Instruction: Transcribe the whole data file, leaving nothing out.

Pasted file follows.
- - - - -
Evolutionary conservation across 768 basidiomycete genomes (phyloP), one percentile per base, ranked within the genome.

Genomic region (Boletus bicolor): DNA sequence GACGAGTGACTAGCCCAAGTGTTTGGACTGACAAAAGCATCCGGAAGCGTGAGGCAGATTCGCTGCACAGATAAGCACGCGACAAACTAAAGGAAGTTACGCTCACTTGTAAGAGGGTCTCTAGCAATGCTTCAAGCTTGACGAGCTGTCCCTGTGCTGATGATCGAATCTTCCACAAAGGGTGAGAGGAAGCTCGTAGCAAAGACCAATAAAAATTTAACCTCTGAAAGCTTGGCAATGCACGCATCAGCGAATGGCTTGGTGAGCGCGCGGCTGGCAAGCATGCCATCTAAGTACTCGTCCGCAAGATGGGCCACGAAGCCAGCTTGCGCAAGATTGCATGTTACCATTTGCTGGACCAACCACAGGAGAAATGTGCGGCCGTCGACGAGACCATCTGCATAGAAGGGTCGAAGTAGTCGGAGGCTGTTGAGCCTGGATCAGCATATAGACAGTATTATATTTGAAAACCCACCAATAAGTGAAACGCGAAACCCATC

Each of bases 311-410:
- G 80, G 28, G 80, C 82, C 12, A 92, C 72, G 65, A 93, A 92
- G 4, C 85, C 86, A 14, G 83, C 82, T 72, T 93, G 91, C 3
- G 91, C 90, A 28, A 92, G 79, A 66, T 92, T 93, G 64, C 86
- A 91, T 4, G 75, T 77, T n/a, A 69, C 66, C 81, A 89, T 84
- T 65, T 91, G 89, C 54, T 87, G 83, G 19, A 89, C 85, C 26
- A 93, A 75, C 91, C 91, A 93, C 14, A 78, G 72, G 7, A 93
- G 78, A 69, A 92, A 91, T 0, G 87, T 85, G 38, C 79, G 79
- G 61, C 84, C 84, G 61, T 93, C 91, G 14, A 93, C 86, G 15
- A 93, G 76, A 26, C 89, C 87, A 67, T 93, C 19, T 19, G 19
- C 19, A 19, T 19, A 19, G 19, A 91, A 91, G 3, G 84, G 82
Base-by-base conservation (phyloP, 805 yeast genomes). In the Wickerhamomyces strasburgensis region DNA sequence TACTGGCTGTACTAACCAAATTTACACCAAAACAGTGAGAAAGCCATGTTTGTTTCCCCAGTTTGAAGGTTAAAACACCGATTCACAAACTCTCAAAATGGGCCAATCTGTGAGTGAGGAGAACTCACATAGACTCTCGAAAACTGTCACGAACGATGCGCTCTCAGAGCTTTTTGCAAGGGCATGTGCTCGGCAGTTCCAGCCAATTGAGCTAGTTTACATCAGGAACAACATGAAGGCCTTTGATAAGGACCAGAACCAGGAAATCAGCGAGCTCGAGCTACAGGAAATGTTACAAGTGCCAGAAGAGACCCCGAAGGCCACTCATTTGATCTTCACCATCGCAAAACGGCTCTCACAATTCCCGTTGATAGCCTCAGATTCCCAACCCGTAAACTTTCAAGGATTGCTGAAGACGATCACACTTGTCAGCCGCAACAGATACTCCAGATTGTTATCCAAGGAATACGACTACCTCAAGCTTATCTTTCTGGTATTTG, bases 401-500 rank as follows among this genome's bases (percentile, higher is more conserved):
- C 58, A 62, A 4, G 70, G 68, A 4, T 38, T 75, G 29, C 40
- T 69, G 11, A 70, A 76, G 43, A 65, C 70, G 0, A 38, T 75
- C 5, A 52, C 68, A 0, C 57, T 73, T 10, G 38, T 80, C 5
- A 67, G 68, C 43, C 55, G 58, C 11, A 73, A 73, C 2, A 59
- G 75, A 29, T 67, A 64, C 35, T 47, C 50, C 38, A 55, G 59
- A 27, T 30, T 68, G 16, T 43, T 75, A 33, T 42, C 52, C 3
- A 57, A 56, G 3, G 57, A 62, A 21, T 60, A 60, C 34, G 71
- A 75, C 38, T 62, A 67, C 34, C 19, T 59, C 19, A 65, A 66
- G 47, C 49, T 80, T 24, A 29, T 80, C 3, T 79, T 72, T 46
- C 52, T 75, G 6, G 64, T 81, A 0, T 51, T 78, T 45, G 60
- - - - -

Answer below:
Evolutionary conservation across 768 basidiomycete genomes (phyloP), one percentile per base, ranked within the genome.

Genomic region (Boletus bicolor): DNA sequence GACGAGTGACTAGCCCAAGTGTTTGGACTGACAAAAGCATCCGGAAGCGTGAGGCAGATTCGCTGCACAGATAAGCACGCGACAAACTAAAGGAAGTTACGCTCACTTGTAAGAGGGTCTCTAGCAATGCTTCAAGCTTGACGAGCTGTCCCTGTGCTGATGATCGAATCTTCCACAAAGGGTGAGAGGAAGCTCGTAGCAAAGACCAATAAAAATTTAACCTCTGAAAGCTTGGCAATGCACGCATCAGCGAATGGCTTGGTGAGCGCGCGGCTGGCAAGCATGCCATCTAAGTACTCGTCCGCAAGATGGGCCACGAAGCCAGCTTGCGCAAGATTGCATGTTACCATTTGCTGGACCAACCACAGGAGAAATGTGCGGCCGTCGACGAGACCATCTGCATAGAAGGGTCGAAGTAGTCGGAGGCTGTTGAGCCTGGATCAGCATATAGACAGTATTATATTTGAAAACCCACCAATAAGTGAAACGCGAAACCCATC

Each of bases 311-410:
- G 80, G 28, G 80, C 82, C 12, A 92, C 72, G 65, A 93, A 92
- G 4, C 85, C 86, A 14, G 83, C 82, T 72, T 93, G 91, C 3
- G 91, C 90, A 28, A 92, G 79, A 66, T 92, T 93, G 64, C 86
- A 91, T 4, G 75, T 77, T n/a, A 69, C 66, C 81, A 89, T 84
- T 65, T 91, G 89, C 54, T 87, G 83, G 19, A 89, C 85, C 26
- A 93, A 75, C 91, C 91, A 93, C 14, A 78, G 72, G 7, A 93
- G 78, A 69, A 92, A 91, T 0, G 87, T 85, G 38, C 79, G 79
- G 61, C 84, C 84, G 61, T 93, C 91, G 14, A 93, C 86, G 15
- A 93, G 76, A 26, C 89, C 87, A 67, T 93, C 19, T 19, G 19
- C 19, A 19, T 19, A 19, G 19, A 91, A 91, G 3, G 84, G 82
Base-by-base conservation (phyloP, 805 yeast genomes). In the Wickerhamomyces strasburgensis region DNA sequence TACTGGCTGTACTAACCAAATTTACACCAAAACAGTGAGAAAGCCATGTTTGTTTCCCCAGTTTGAAGGTTAAAACACCGATTCACAAACTCTCAAAATGGGCCAATCTGTGAGTGAGGAGAACTCACATAGACTCTCGAAAACTGTCACGAACGATGCGCTCTCAGAGCTTTTTGCAAGGGCATGTGCTCGGCAGTTCCAGCCAATTGAGCTAGTTTACATCAGGAACAACATGAAGGCCTTTGATAAGGACCAGAACCAGGAAATCAGCGAGCTCGAGCTACAGGAAATGTTACAAGTGCCAGAAGAGACCCCGAAGGCCACTCATTTGATCTTCACCATCGCAAAACGGCTCTCACAATTCCCGTTGATAGCCTCAGATTCCCAACCCGTAAACTTTCAAGGATTGCTGAAGACGATCACACTTGTCAGCCGCAACAGATACTCCAGATTGTTATCCAAGGAATACGACTACCTCAAGCTTATCTTTCTGGTATTTG, bases 401-500 rank as follows among this genome's bases (percentile, higher is more conserved):
- C 58, A 62, A 4, G 70, G 68, A 4, T 38, T 75, G 29, C 40
- T 69, G 11, A 70, A 76, G 43, A 65, C 70, G 0, A 38, T 75
- C 5, A 52, C 68, A 0, C 57, T 73, T 10, G 38, T 80, C 5
- A 67, G 68, C 43, C 55, G 58, C 11, A 73, A 73, C 2, A 59
- G 75, A 29, T 67, A 64, C 35, T 47, C 50, C 38, A 55, G 59
- A 27, T 30, T 68, G 16, T 43, T 75, A 33, T 42, C 52, C 3
- A 57, A 56, G 3, G 57, A 62, A 21, T 60, A 60, C 34, G 71
- A 75, C 38, T 62, A 67, C 34, C 19, T 59, C 19, A 65, A 66
- G 47, C 49, T 80, T 24, A 29, T 80, C 3, T 79, T 72, T 46
- C 52, T 75, G 6, G 64, T 81, A 0, T 51, T 78, T 45, G 60